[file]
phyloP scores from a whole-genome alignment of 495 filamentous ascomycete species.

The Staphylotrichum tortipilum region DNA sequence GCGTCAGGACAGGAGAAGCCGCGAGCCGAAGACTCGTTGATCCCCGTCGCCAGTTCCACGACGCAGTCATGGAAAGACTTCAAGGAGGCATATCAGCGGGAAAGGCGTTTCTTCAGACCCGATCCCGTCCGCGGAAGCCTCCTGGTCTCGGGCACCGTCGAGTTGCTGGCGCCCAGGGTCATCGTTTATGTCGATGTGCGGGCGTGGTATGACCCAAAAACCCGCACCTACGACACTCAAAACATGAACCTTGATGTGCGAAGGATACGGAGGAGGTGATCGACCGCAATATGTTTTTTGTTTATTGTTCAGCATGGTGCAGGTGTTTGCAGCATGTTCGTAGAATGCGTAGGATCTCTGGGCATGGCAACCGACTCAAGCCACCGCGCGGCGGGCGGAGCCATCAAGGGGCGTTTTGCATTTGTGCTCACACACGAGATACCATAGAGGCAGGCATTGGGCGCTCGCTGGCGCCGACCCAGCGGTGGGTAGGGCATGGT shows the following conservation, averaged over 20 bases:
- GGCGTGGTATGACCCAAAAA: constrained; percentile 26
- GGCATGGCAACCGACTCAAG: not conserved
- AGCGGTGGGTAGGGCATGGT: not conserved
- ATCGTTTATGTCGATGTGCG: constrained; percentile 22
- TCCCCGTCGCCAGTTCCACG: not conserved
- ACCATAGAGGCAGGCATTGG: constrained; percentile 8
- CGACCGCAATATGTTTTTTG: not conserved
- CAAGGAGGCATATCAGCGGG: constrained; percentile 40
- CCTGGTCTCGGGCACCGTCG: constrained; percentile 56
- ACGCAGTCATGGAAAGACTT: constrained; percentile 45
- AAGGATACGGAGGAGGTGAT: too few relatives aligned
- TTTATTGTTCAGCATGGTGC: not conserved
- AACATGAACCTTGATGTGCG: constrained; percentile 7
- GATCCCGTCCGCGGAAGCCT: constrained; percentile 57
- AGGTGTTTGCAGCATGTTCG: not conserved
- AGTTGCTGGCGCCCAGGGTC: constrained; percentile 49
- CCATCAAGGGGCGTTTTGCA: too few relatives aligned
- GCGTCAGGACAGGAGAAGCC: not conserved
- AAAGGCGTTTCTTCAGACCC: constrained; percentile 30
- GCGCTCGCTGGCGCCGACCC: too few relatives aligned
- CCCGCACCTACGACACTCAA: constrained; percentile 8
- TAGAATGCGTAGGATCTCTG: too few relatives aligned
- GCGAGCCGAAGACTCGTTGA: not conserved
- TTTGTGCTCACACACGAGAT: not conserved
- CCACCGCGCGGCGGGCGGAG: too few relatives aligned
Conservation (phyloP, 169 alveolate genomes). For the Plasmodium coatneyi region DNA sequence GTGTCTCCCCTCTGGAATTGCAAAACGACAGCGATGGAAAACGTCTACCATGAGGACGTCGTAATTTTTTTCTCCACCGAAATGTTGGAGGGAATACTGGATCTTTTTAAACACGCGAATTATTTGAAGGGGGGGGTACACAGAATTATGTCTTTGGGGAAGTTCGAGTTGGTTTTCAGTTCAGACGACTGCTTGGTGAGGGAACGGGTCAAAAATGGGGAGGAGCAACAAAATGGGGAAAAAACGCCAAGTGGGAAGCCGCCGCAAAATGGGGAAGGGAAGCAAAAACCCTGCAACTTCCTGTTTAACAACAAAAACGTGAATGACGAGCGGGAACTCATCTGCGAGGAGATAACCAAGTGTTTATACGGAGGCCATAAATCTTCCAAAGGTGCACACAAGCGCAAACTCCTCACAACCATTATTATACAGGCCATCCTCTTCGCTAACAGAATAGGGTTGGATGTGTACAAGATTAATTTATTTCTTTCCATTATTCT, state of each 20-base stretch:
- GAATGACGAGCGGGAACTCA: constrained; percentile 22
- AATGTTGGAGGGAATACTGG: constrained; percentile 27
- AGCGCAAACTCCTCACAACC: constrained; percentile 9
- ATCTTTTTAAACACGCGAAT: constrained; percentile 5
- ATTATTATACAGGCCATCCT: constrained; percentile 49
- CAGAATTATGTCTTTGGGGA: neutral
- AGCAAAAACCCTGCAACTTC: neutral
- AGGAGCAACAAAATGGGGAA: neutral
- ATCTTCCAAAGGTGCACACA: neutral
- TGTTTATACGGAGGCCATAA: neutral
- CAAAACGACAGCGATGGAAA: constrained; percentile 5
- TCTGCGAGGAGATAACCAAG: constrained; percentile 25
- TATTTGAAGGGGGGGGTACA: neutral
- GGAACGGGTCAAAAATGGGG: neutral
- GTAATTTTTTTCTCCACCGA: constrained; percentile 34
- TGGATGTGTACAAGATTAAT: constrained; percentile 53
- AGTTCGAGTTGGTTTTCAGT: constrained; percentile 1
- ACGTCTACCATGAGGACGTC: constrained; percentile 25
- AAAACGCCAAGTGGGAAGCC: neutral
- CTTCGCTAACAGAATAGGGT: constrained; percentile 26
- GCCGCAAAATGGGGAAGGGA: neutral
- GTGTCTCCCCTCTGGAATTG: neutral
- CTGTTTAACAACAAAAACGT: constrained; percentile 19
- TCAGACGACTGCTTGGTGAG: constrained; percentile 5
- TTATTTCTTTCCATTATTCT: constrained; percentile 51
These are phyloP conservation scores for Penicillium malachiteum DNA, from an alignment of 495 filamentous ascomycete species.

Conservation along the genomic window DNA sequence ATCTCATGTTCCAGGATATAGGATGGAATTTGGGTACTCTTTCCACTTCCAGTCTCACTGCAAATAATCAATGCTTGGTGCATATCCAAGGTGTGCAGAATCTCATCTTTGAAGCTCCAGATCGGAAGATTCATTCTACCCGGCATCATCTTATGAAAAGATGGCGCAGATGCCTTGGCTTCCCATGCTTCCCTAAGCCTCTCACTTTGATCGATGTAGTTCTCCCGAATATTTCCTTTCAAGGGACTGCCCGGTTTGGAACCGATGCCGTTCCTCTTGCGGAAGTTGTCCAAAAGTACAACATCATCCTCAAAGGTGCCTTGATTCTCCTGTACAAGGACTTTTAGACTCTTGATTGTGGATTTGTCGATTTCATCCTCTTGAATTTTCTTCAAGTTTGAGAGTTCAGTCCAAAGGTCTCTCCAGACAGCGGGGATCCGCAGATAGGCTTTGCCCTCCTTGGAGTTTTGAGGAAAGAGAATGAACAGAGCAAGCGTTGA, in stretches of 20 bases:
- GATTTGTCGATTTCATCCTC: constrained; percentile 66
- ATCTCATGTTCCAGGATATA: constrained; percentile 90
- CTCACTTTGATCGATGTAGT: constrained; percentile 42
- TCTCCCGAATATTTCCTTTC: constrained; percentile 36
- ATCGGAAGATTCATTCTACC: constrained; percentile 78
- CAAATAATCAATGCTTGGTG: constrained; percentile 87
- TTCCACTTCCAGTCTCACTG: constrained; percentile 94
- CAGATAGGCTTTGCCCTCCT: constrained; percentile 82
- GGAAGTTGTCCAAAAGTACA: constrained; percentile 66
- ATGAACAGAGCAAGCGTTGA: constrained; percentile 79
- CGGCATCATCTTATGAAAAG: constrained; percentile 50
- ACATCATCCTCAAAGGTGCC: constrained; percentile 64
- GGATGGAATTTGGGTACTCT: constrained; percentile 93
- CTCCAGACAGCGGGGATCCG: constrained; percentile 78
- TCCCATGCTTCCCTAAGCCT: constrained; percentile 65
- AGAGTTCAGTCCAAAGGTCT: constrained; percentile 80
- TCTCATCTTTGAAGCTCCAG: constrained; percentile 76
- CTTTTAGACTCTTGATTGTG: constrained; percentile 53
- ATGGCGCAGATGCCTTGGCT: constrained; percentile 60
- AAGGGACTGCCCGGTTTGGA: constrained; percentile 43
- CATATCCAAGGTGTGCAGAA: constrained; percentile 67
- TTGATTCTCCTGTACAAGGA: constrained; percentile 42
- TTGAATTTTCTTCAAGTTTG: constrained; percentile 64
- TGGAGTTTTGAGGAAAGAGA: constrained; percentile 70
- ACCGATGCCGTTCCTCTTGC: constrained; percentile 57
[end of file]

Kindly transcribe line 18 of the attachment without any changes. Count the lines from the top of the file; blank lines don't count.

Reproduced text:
- AGTTGCTGGCGCCCAGGGTC: constrained; percentile 49